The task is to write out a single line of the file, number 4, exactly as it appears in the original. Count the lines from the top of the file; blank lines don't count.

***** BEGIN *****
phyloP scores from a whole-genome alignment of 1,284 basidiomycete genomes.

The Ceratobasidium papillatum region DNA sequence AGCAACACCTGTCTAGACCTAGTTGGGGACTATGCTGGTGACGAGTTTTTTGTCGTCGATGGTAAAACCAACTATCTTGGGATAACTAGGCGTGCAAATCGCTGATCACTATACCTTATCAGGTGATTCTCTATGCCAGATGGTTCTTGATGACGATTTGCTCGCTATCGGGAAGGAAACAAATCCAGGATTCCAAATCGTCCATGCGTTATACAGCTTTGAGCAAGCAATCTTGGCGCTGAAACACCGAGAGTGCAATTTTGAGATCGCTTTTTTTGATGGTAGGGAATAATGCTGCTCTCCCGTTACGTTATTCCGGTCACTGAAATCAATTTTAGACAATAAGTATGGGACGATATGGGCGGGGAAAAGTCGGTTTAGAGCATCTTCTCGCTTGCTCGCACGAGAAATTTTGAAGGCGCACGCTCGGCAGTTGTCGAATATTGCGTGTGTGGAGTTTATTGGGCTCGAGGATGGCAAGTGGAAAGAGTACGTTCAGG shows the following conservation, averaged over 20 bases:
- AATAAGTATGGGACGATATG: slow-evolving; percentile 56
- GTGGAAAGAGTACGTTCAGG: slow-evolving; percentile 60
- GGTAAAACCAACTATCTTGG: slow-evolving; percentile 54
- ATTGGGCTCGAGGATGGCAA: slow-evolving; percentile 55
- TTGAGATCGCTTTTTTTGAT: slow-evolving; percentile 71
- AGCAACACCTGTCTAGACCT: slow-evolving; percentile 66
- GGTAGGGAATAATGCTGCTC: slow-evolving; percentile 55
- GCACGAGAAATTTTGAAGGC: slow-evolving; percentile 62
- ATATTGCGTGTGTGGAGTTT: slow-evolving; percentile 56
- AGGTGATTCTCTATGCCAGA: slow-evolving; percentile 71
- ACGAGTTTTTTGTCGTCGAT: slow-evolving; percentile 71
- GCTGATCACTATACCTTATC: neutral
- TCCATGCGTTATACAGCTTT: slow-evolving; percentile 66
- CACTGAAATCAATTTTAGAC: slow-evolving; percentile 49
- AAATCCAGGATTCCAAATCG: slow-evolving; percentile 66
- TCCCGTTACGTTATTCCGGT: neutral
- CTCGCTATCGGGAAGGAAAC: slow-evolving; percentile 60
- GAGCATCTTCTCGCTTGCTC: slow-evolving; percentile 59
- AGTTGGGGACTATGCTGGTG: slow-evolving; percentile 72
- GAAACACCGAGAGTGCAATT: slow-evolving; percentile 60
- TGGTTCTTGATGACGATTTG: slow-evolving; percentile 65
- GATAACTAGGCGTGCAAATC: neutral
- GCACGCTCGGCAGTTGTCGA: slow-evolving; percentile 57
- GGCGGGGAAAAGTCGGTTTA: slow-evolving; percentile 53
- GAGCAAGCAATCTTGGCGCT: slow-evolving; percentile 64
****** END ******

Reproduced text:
- GTGGAAAGAGTACGTTCAGG: slow-evolving; percentile 60